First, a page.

</dependency>
or for an sbt project:
libraryDependencies += "org.scaloid" %% "scaloid" % "3.6.1-10"

Monday, May 5, 2014

Scaloid 3.4 is released

Today I released Scaloid 3.4. This version contains no new features, but reflects important policy changes:

Recommends Scala 2.11

From this version, Scaloid will be released for Scala 2.11 only. But don't worry, you can easily build your own with Scala 2.10.

Drops Froyo support

Last month, we found an incompatibility between Android API 8 and Scala 2.11. From this version, we drop support Froyo.


Scaloid is released to central maven repository.

For a maven project:
<dependency>
    <groupId>org.scaloid</groupId>
    <artifactId>scaloid_2.11</artifactId>
    <version>3.4-10</version>
</dependency>
or for an sbt project:
libraryDependencies += "org.scaloid" %% "scaloid" % "3.4-10"

Tuesday, April 22, 2014

Android API 8 is incompatible with mutable collections from Scala 2.11

I've found that newly introduced class scala.collection.mutable.AnyRefMap and mutable.LongMap are using java.util.Arrays.copyOf(...), that is available only on Android API level 9 and above. This means that your Android app might not work with Froyo devices if you build it with Scala 2.11. Because the current market share of the API level < 9 is less than 1 percent, this limitation is not serious.

However, if you stick to support older Android devices, here is a workaround:
  • Add -dontwarn scala.collection.mutable.** in your proguard settings.
  • Do not use scala.collection.mutable.LongMap and mutable.AnyRefMap. Make sure these classes not be called in transitive way.

Sunday, April 20, 2014

Scaloid 3.3 is released

Today I released Scaloid 3.3. This version achieves some feature enhancements including:

Scala 2.11 support

Scala 2.11 is out! We release this version of Scaloid in both of Scala 2.10 and 2.11.

Press-and-Hold action

We support press-and-hold action listener for any subtype of android.view.View object.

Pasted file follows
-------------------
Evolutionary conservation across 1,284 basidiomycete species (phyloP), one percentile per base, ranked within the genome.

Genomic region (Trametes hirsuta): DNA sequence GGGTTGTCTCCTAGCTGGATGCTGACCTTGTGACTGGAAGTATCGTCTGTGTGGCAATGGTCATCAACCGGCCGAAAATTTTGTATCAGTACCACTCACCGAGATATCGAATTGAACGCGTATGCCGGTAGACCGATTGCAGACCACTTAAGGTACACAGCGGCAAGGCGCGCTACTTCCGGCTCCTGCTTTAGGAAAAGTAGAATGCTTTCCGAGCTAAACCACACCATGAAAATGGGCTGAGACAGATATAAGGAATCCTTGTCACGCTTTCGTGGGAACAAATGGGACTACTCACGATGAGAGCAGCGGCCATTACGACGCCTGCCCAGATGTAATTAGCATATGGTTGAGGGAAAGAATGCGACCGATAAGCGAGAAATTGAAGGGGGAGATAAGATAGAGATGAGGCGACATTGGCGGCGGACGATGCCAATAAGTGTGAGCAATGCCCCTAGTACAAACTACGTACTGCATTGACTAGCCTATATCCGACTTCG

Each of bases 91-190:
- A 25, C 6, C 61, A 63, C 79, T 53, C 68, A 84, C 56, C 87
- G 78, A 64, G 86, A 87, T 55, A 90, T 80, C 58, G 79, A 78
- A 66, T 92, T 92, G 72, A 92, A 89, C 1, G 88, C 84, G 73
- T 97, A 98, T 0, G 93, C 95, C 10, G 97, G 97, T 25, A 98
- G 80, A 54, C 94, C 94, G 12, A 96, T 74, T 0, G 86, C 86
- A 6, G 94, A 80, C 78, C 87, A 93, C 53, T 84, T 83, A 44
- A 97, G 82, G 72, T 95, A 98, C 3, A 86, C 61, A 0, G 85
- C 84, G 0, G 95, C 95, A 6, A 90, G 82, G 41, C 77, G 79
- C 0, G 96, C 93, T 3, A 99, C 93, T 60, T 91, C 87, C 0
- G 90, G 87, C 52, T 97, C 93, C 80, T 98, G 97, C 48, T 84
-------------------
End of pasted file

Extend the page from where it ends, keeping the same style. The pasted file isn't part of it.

Any return type of event listener is accepted

Please refer to issue #78

Scaloid is released to central maven repository.

For a maven project:
<dependency>
    <groupId>org.scaloid</groupId>
    <artifactId>scaloid_2.10</artifactId>
    <version>3.3-8</version>
</dependency>
or for an sbt project:
libraryDependencies += "org.scaloid" %% "scaloid" % "3.3-8"

Saturday, April 19, 2014

Press-and-hold action on Android

Sometimes we need to receive repeated callback when a user pressing a button continuously. For example, when we make a number picker, press-and-hold on "+" button will constantly increase the number.

Android does not support this explicitly, but we can handle this behavior with postDelayed event. Here is a link to a code snippet doing this:


This works fine, but a little remaining problem is that this code should be encapsulated to be reused in other places. I wrote the following trait doing the encapsulation:

trait PressAndHoldable {
  def basis: android.view.View

  class PressAndHoldListener(interval: Int, onPressed: () => Unit) extends View.OnTouchListener with View.OnLongClickListener {
    var autoIncrementing: Boolean = false
    private val repeatUpdateHandler = new android.os.Handler()

    override def onTouch(v: View, event: MotionEvent): Boolean = {
      if (event.getAction == MotionEvent.ACTION_UP && autoIncrementing) {
        autoIncrementing = false
      }
      false
    }

    override def onLongClick(p1: View): Boolean = {
      autoIncrementing = true
      repeatUpdateHandler.post(new RptUpdater)
      false
    }

    class RptUpdater extends Runnable {
      override def run() {
        if (autoIncrementing) {
          onPressed()
          repeatUpdateHandler.postDelayed(this, interval)
        }
      }
    }
  }

  def onPressAndHold(interval: Int, onPressed: => Unit) {
    val listener = new PressAndHoldListener(interval, () => onPressed)
    basis.setOnTouchListener(listener)
    basis.setOnLongClickListener(listener)
  }
}

This trait is added on Scaloid 3.3 release. So you can just use onPressAndHold method for any android.view.View objects:
val num = STextView("0")
SButton("Increase").onPressAndHold(100, num.text = (num.text.toString.toInt + 1).toString)

Saturday, February 1, 2014

Scaloid 3.2 is released

Today I released Scaloid 3.2. This version achieves some feature enhancements including:

Properly handle TableLayout

https://github.com/pocorall/scaloid/issues/68

Enriched android.database.Cursor

Now we can access database in more functional style.

px2sp and px2dip

We can simply convert pixel unit into sp unit or dip unit.
32.px2dip  // convert 32 pixel into dip unit

Scaloid is released to central maven repository.

For a maven project:
<dependency>